16 such price drivers were constructed.

Other Models studied in the Research Papers are as follows :

1. Multiple Linear Regression Model

PRICE = β1TECH + β2DEPE + β3REQU + β4COMP + β5SEQU + β6SCOR + β7AWRD + β8EFRT+ β9SUML + β10WRAT + β11REGI + β12SUBM + β13ISUP + β14ISJA + β15ISCS + β16SIZE +β0 +ε

2. Three decision tree based learners (C4.5, CART, QUEST)

3. Two instance-based learners (KNN-1, KNN-k∈[3,7])

4. One multinomial Logistic regression method (Logistic), One Neural Network learner (NNet) and One Support Vector Machines for Regression learner (SVMR)

System

Pricing Tasks to Encourage Finishing on Time :

1. To prevent task starvation or tasks that stay unattended by workers, tasks should be priced right (not underpriced), good enough to be taken up by workers.

2. Using survival analysis model to create an optimal task price. Survival analysis can determine the right price based on historical market data. The disadvantage is, survival analysis does not provide any idea about how the market works, and how workers decide to perform tasks.

3. Worker arrivals can be modeled with a non-homogenous Poisson Process (NHPP) based on quantitative data.Building a proper model for worker needs a model of how workers decide to take their tasks and finish their work. Workers select tasks from a task pool according to their desire.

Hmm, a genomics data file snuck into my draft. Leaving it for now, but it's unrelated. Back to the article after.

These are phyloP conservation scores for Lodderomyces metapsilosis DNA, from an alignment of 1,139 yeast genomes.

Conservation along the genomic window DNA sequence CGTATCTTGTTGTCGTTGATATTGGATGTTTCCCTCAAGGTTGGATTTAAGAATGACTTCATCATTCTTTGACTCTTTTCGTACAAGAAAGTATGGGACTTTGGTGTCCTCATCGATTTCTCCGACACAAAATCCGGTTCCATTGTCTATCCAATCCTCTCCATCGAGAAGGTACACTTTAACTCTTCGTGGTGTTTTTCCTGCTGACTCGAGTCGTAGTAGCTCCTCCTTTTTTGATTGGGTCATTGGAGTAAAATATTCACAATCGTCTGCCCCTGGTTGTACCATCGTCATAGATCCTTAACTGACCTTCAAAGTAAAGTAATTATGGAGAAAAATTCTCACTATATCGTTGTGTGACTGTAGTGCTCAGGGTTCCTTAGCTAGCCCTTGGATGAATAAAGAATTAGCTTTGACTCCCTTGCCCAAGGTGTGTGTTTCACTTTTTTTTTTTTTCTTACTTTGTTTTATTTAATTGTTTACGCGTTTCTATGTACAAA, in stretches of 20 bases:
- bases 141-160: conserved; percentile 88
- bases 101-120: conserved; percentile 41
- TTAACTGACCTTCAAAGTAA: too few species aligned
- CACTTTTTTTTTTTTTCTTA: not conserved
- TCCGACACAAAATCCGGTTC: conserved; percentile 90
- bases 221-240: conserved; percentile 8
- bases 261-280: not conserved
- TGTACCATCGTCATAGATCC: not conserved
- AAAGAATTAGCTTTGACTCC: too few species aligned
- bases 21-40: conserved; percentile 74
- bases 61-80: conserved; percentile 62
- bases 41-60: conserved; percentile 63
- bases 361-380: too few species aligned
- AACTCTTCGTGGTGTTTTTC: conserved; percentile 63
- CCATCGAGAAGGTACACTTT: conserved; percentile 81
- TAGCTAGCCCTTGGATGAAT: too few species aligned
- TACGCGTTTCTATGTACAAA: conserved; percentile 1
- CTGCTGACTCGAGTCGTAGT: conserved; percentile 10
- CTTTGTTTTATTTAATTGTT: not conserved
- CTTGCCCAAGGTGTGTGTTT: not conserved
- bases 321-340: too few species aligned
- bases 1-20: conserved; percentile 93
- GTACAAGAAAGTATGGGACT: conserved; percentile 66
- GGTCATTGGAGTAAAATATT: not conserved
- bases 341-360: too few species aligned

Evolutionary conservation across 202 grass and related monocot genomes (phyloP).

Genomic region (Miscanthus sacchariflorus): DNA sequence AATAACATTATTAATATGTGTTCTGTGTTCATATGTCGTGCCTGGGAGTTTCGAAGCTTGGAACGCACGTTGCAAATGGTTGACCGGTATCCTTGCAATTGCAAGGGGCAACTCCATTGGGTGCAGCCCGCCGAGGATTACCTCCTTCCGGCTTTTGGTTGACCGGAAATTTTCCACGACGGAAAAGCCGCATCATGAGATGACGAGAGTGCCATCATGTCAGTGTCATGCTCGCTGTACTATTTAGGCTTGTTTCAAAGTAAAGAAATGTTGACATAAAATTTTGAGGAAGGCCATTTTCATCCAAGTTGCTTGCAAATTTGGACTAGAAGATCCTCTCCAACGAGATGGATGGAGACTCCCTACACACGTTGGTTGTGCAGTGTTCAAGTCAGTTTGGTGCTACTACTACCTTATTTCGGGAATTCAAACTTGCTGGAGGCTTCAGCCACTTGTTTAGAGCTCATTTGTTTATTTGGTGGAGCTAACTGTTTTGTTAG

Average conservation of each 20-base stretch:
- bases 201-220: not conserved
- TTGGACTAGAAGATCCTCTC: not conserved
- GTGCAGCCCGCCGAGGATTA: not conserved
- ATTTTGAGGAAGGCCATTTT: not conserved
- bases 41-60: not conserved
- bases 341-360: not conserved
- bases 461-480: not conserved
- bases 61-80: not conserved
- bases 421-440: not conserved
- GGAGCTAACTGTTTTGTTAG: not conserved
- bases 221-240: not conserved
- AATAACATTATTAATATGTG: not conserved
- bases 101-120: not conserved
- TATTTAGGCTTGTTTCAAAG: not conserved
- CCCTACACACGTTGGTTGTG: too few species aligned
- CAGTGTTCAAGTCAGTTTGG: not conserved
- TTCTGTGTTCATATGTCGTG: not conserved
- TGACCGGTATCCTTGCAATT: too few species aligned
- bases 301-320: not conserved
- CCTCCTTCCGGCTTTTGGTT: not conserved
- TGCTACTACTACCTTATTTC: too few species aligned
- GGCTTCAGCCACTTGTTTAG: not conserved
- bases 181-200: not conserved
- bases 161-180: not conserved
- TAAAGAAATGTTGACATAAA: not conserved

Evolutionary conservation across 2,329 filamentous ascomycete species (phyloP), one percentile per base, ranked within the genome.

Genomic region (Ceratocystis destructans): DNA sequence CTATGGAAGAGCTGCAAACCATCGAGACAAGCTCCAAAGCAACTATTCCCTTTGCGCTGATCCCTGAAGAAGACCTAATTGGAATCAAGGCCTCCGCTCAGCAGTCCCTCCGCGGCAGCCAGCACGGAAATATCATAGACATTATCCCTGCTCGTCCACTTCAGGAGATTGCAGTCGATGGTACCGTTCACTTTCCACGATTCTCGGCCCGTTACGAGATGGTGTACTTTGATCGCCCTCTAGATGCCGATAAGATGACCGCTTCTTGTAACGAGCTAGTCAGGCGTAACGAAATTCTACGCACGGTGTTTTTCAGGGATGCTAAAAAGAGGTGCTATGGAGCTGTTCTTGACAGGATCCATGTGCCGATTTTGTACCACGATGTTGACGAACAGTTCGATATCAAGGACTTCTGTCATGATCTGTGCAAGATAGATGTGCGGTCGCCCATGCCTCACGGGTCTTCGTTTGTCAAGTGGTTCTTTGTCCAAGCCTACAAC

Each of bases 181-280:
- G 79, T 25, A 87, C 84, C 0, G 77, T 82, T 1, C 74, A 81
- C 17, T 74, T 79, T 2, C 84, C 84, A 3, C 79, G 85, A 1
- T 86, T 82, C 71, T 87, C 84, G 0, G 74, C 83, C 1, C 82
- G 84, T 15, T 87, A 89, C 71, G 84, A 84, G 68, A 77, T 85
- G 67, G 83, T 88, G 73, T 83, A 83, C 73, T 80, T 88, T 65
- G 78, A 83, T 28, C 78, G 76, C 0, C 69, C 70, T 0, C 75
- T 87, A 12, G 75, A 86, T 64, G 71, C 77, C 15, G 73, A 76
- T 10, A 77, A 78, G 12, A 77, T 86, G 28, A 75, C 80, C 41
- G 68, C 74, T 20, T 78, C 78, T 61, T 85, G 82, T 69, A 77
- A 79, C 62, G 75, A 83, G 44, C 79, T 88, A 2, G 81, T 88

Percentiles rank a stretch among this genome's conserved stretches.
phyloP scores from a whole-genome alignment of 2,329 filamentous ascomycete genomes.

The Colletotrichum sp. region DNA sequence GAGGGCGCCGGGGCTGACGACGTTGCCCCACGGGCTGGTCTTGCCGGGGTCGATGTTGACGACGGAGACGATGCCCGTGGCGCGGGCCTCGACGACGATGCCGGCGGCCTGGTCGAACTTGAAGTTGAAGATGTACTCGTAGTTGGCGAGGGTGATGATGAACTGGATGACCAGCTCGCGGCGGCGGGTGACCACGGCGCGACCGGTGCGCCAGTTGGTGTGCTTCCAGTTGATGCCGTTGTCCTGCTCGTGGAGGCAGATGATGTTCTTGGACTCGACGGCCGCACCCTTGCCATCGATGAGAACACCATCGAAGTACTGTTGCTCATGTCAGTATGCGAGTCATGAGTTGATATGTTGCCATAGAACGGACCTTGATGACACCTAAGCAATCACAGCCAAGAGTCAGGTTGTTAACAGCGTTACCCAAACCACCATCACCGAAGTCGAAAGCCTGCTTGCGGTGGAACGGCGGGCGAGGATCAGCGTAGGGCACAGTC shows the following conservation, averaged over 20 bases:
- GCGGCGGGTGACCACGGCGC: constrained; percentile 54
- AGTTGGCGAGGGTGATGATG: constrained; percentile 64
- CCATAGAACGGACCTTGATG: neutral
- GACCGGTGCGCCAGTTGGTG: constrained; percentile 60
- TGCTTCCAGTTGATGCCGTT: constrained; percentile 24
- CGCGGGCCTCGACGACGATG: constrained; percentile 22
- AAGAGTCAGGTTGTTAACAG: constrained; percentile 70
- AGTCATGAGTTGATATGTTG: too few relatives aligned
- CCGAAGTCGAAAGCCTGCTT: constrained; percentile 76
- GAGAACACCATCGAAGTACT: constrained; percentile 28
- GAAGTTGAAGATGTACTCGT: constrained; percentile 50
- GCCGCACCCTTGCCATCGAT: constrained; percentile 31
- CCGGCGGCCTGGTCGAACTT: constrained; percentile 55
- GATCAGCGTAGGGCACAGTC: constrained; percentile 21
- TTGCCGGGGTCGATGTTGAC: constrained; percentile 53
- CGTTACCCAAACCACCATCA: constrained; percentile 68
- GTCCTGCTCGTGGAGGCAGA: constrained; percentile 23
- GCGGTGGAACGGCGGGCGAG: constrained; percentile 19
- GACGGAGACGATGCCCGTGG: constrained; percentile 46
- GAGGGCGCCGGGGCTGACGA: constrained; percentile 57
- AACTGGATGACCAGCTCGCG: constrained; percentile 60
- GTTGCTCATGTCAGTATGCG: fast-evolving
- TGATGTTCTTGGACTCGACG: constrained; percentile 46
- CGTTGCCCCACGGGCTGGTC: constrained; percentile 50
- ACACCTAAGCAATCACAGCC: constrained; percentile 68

4. Observation shows that workers often have preferences for the types of tasks they like to accept. Concept used to develop a model for a better pricing policy and scheduling for the tasks. If complete or limited market information is accessible, an employer can optimize his task attributes to increase the likelihood that workers would take up the task.

5. Discrete choice models can provide a framework to optimize the attributes of a task and therefore increase its desirability to the user. One convenient aspect of discrete choice models is that this change in desirability can be captured, quantified and used for attribute optimization.

Evaluation

1. Aim is to design a mechanism that performs well, a mechanism that decides how many tasks each worker performs and how they are paid.

2. As workers may report false costs, we seek 'Incentive Compatible' Mechanism for which reporting true cost is the dominant strategy.

3. As Incentive Compatible Mechanism guarantees that bids are truthful, its performance over bids can be compared against theoretically-optimal algorithms that knows workers true values.

References

1. http://www.eecs.harvard.edu/econcs/pubs/Singer_www13.pdf

2. http://www.ieor.berkeley.edu/~faridani/papers/hcomp-2011.pdf

3. http://www0.cs.ucl.ac.uk/staff/mharman/nier13.pdf